Speech and Debate kicks off its season with virtual win

Amy Yu, Editor-in-Chief

Sophomore Ethan Boneh skims over his notes at his house before presenting his speech through his webcam at the completely virtual Jack Howe Invitational. Prior to the Jack Howe Invitational, Boneh was primarily a Lincoln Douglas debate, but he decided to compete in his first ever speech event for this tournament. “I was mainly entering for fun, so I was quite pleasantly surprised when I cleared to semifinals,” Boneh said. “You win some, and you lose some. Tournament to tournament, topic to topic, it’s hard to expect anything, so all there is to do is trust your abilities, savor your wins, learn from your losses, and keep talking.” Photo: Talia Boneh

Delivering a speech to a webcam isn’t what most people think of when it comes to speech and debate, but sophomore Ethan Boneh had to do just that on Sunday at the virtual Jack Howe Invitational due restrictions required by the COVID-19 virus response.

“Debating online has a different feel to it,” Boneh said. “You are much closer to your judge online, so you need to adjust your speaking style to fit. At the same time, your opponent isn’t personally close to you, as you are in your house talking at your computer, which gives it a slightly different feel.”

Boneh was one of 14 debaters Palo Alto High School sent to compete against strong teams from California and other states all over the U.S. The team performed “extremely well” in both speech and debate events, according to Speech and Debate Program Director Jennie Savage.

Sophomore Katie Firtch placed first in the Original Oratory speech event, a first for the team in 16 years. Sophomore Ethan Boneh advanced to semifinals in the Impromptu speech event. Both Firtch and Boneh had never competed in their respective events prior to the tournament. 

Firtch, who previously did Congressional debate, said she did not expect to place first since this was her first time competing in a speech event. 

“When I delivered my speech, I accidentally omitted a whole paragraph, but I acted like I didn’t,” Firtch said. “I think that helped me land first. The girl who I thought might beat me, I actually managed to surpass by 1 point. … When the news arrived, my coach called me and we screamed at each other over the phone for a full minute in sheer joy.”

The team had a strong performance in the debate categories as well, according to Savage. Sophomore Claire Chen progressed into the double octofinals for Lincoln Douglas debate. Seniors Jenni Solgaard, Alex Selwyn and Andrew Brodbeck, as well as sophomore Lucas Guan, reached the semifinals in Congressional debate. 

Congress debaters had to make slight adjustments to their speeches with the competition being online due to COVID-19, according to Brodbeck.

“I still miss the ease of using movement and gestures for in-person speeches, but it seemed like everyone else was in the same boat,” Brodbeck stated in a text message. “I had some minor lag issues at times, but overall it went pretty smoothly.”

Similar to Brodbeck, Firtch said the virtual aspect affected the overall environment of the competition.

“The tournament atmosphere was more rigid and chilly than it would have been had we been in the same physical room, simply due to everyone adjusting to the new format,” Firtch said. “The speeches I witnessed and delivered were still very fluid, however, and totally up to traditional competition standards.”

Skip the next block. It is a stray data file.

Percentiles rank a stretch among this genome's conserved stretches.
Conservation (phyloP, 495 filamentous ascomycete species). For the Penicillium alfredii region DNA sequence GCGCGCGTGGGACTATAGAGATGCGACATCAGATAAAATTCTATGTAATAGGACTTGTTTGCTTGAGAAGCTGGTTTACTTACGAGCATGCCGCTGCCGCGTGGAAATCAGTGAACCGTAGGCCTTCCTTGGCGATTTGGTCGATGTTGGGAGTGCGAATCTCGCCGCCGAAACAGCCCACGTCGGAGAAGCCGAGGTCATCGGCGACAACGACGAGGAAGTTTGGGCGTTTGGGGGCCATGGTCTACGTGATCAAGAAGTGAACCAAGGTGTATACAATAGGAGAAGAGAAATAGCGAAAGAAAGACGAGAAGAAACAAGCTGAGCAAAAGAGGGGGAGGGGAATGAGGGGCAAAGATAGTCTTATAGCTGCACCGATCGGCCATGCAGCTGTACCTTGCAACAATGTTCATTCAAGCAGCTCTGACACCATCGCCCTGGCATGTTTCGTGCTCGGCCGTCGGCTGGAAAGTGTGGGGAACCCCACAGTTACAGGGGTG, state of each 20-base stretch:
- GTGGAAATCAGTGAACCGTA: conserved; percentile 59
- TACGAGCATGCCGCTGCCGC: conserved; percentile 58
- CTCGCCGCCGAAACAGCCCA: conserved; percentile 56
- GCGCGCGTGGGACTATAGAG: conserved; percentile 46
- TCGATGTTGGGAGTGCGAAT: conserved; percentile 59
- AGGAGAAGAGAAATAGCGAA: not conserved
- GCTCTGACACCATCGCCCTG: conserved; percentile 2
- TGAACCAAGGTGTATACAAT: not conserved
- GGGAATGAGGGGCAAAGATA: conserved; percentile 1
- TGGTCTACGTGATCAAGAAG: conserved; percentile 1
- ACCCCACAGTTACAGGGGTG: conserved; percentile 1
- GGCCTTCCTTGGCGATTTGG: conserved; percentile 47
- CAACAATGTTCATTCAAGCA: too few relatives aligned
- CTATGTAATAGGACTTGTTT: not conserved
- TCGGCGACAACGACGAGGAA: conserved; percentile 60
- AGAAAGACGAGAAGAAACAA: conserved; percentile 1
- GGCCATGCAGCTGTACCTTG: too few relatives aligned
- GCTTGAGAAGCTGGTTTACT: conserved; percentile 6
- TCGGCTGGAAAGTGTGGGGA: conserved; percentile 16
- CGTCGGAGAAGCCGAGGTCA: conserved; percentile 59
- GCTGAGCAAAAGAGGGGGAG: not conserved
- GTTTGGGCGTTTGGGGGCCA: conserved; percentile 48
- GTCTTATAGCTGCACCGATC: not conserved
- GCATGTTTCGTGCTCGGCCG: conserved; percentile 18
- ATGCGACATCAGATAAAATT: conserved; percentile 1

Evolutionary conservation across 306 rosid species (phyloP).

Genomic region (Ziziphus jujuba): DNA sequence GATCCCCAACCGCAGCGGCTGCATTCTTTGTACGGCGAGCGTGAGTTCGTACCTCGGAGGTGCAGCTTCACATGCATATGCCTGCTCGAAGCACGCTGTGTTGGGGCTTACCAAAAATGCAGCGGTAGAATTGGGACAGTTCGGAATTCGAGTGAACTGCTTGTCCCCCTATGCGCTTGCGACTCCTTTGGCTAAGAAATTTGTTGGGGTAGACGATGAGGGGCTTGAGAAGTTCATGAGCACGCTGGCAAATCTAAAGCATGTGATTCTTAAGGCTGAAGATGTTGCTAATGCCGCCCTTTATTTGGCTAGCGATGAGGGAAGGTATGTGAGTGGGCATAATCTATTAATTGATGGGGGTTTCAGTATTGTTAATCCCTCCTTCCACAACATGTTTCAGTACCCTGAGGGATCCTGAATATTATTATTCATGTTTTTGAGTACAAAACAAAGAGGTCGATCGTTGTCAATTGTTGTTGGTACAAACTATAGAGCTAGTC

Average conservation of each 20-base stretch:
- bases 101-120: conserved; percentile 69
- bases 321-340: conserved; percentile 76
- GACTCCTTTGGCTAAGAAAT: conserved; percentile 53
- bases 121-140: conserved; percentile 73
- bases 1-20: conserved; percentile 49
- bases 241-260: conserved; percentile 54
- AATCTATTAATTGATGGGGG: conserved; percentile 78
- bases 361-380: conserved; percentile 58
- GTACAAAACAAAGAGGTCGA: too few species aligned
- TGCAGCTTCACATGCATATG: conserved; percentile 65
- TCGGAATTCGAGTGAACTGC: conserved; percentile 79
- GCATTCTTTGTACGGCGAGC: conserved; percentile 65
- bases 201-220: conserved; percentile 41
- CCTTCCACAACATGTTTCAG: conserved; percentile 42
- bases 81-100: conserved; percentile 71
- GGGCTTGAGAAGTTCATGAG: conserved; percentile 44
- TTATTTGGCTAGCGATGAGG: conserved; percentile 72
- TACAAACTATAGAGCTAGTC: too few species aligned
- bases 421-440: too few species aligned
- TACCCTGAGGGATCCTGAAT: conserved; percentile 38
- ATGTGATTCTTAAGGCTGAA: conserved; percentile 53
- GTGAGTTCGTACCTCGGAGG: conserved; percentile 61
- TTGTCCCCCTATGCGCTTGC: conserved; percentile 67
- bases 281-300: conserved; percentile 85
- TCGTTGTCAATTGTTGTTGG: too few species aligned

According to Savage, the team usually attends competitions toward the end of September. However, due to the high skill level of the debaters on the current team and the benefits of online tournaments, she decided to have it compete a few weeks earlier. 

“Now that we are competing online and we don’t have to travel, it’s easier to attend more competitions,” Savage said. “The current team is so strong that I felt they were ready earlier.” 

Prior to the start of school, the team had been preparing for these competitions online through weekly Zoom meetings. According to Savage, the team has become more cohesive since meeting online.

“Since moving online, the team has decreased in size,” Savage said. “The [veteran] debaters are dedicated to their craft. It’s a very small, intimate and close-knit community. They are all so supportive of each other, despite sometimes competing with each other.”

Despite lack of physical face-to-face interaction, the team feels the same, according to Boneh.

“It’s not the biggest change [to online],” Boneh said. “We still jump into warm-up rooms during breaks to talk about what’s happened, run drills, crack jokes and screw around. We’re still collaborating and cheering everyone on.”

The team has nine paid professional coaches, but has received additional help from alumni of the Speech and Debate team, according to Savage. 

“Many of my graduating seniors who are in their second or third years of college are at home and taking online classes,” Savage said. “They are volunteering to be coaches, so our coach-to-debater ratio has decreased. Each debater gets more individualized attention.”

Boneh said the alumni coaches provide more feedback in a new perspective to his speeches.

“We’ve had several alumni coaches come in occasionally and judge practice rounds,” Boneh said. “It’s interesting to hear them compare and contrast how things were different for them when they were debaters. It’s also great to hear them give their takes on our arguments, because it gives us nice exposure to other potential angles on the topic.”

Currently, the team is holding novice recruitment to any Paly students who would like to participate. To find out more about the Paly Speech and Debate team, sign up for its mailing list. Next on its agenda, the team will virtually attend the Stephen Steward Invitational on Friday, Yale Invitational on Oct. 2-4, and Voice International Tournament on Oct. 10-11.